Balaji, S and Aruna, S and Srinivasan, N (2003) Tolerance to the Substitution of Buried Apolar Residues by Charged Residues in the Homologous Protein Structures. In: Proteins: Structure, Function, and Genetics, 53 (4). pp. 783-791.
Occurrence and accommodation of charged amino acid residues in proteins that are structurally equivalent to buried non-polar residues in homologues have been investigated. Using a dataset of 1,852 homologous pairs of crystal structures of proteins available at 2A or better resolution, 14,024 examples of apolar residues in the structurally conserved regions replaced by charged residues in homologues have been identified. Out of 2,530 cases of buried apolar residues, 1,677 of the equivalent charged residues in homologues are exposed and the rest of the charged residues are buried. These drastic substitutions are most often observed in homologous protein pairs with low sequence identity (<30%) and in large protein domains (>300 residues). Such buried charged residues in the large proteins are often located in the interface of sub-domains or in the interface of structural repeats, Beyond 7A of residue depth of buried apolar residues, or less than 4% of solvent accessibility, almost all the substituting charged residues are buried. It is also observed that acidic sidechains have higher preference to get buried than the positively charged residues. There is a preference for buried charged residues to get accommodated in the interior by forming hydrogen bonds with another sidechain than the main chain. The sidechains interacting with a buried charged residue are most often located in the structurally conserved regions of the alignment. About 50% of the observations involving hydrogen bond between buried charged sidechain and another sidechain correspond to salt bridges. Among the buried charged residues interacting with the main chain, positively charged sidechains form hydrogen bonds commonly with main chain carbonyls while the negatively charged residues are accommodated by hydrogen bonding with the main chain amides. These carbonyls and amides are usually located in the loops that are structurally variable among homologous proteins.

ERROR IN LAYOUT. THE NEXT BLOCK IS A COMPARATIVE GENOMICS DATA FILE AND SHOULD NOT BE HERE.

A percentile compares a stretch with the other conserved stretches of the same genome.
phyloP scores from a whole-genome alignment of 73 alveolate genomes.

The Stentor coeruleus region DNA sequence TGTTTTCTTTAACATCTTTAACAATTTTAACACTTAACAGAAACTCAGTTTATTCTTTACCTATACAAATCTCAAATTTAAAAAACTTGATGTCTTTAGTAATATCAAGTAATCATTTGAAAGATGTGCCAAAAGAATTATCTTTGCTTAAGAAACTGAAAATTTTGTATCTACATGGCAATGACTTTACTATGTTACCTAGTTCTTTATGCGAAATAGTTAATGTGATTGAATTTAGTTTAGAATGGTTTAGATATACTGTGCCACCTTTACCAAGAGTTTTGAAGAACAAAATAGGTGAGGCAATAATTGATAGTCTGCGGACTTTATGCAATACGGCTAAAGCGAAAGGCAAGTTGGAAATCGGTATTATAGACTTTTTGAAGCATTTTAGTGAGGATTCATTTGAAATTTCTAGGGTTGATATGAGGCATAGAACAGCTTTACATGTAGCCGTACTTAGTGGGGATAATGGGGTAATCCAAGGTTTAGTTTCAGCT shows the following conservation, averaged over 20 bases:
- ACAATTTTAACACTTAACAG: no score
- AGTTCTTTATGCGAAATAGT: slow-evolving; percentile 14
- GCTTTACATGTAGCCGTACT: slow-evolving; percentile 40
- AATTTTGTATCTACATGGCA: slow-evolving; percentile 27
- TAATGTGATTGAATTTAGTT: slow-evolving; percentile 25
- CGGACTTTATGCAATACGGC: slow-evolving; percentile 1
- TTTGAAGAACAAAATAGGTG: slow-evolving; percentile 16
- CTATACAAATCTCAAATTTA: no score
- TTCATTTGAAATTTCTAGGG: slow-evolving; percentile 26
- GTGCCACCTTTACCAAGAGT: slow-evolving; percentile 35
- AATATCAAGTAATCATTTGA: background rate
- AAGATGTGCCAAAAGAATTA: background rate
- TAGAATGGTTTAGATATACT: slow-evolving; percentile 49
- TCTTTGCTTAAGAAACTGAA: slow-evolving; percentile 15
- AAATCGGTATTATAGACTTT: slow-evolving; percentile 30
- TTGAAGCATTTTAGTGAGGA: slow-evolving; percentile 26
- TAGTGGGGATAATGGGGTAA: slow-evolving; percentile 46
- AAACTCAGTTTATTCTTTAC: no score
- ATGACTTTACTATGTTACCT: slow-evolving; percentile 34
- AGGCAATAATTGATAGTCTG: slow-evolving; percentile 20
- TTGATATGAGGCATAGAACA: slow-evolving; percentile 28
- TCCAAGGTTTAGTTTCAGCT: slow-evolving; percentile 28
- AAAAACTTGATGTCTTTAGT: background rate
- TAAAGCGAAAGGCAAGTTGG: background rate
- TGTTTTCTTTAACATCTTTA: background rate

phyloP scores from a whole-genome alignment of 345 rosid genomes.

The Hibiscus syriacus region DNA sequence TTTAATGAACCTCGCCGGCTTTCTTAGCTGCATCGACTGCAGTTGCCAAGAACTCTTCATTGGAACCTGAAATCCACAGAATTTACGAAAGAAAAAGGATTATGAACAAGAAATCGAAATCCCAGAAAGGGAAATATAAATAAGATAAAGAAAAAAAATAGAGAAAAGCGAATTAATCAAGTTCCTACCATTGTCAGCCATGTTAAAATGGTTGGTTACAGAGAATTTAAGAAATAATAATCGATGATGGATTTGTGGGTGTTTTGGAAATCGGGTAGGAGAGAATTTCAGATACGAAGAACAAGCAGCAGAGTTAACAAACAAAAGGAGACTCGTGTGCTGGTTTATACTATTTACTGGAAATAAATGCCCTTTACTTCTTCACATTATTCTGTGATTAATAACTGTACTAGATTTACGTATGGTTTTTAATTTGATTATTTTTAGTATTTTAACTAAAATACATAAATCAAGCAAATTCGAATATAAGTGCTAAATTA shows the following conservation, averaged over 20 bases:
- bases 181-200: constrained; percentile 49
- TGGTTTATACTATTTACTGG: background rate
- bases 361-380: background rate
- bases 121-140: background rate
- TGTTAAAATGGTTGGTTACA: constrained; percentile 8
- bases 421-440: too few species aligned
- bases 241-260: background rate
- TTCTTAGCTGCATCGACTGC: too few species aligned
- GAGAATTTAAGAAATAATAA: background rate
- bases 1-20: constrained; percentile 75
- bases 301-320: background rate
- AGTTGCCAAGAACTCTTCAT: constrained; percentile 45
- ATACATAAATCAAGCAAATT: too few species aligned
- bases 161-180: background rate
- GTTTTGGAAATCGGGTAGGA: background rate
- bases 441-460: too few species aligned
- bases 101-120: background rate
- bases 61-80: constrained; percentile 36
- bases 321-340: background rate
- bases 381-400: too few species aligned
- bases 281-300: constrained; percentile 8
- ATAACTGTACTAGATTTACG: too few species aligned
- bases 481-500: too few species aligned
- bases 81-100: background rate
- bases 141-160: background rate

|Item Type:||Journal Article|
|Additional Information:||The copyright belongs to Wiley-Liss, Inc.|
|Keywords:||buried residues;charged residues;comparative modeling;hydrophobic effect;protein structures;site directed mutagenesis|
|Department/Centre:||Division of Biological Sciences > Molecular Biophysics Unit|
|Date Deposited:||14 Dec 2005|
|Last Modified:||08 Jul 2011 09:08|
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